Article

Spoken language comprehension: insights from eye movements

Michael K. Tanenhaus

Published in print August 2007 | ISBN: 9780198568971
Published online September 2012 | | DOI: http://dx.doi.org/10.1093/oxfordhb/9780198568971.013.0018
 Spoken language comprehension: insights from eye movements

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  • Psychology
  • Cognitive Psychology
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Recently, eye movements have become a widely used response measure for studying spoken language processing in both adults and children, in situations where participants comprehend and generate utterances about a circumscribed “Visual World” while fixation is monitored, typically using a free-view eye-tracker. Psycholinguists now use the Visual World eye-movement method to study both language production and language comprehension, in studies that run the gamut of current topics in language processing. Eye movements are a response measure of choice for addressing many classic questions about spoken language processing in psycholinguistics. This article reviews the burgeoning Visual World literature on language comprehension, highlighting some of the seminal studies and examining how the Visual World approach has contributed new insights to our understanding of spoken word recognition, parsing, reference resolution, and interactive conversation. It considers some of the methodological issues that come to the fore when psycholinguists use eye movements to examine spoken language comprehension.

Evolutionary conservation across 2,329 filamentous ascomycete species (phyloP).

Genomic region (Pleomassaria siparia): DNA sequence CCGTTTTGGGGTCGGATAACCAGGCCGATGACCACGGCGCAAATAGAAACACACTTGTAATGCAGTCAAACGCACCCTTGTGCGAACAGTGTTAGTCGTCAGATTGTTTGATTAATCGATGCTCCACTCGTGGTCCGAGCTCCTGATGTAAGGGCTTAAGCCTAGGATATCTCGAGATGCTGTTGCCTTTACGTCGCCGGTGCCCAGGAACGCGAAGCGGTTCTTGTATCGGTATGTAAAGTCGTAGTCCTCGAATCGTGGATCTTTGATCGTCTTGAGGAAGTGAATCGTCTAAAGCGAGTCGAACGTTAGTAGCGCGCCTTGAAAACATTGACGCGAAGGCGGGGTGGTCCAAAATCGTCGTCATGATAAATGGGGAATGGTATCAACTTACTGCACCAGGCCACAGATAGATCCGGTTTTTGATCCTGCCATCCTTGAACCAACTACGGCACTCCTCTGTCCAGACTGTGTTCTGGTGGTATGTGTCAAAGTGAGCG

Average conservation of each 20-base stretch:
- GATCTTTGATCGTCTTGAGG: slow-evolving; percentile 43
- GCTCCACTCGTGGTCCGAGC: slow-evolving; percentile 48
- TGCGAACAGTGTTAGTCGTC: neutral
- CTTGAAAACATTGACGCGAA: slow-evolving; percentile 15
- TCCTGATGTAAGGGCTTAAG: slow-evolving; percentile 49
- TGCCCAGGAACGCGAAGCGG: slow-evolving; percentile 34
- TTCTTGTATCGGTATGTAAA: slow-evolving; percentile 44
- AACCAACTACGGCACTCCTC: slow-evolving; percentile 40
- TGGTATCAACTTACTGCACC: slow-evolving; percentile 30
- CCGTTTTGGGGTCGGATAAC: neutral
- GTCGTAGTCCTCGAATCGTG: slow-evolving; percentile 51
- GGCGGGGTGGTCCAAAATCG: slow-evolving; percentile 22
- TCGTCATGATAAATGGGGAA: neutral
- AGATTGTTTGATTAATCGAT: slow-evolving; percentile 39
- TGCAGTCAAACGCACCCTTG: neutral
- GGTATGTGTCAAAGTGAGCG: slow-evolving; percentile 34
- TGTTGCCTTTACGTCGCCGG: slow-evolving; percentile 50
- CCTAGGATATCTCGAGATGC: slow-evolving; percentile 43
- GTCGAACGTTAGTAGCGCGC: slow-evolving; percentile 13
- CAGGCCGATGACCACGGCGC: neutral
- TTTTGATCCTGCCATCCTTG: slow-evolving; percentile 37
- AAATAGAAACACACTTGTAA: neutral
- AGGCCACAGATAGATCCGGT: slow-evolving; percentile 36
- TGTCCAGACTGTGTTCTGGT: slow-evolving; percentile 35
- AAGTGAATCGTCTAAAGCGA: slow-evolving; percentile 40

Keywords: Visual World; spoken language; language comprehension; eye movements; psycholinguistics; spoken word recognition; parsing; reference resolution; interactive conversation

Article.  13587 words. 

Subjects: Psychology ; Cognitive Psychology ; Cognitive Neuroscience

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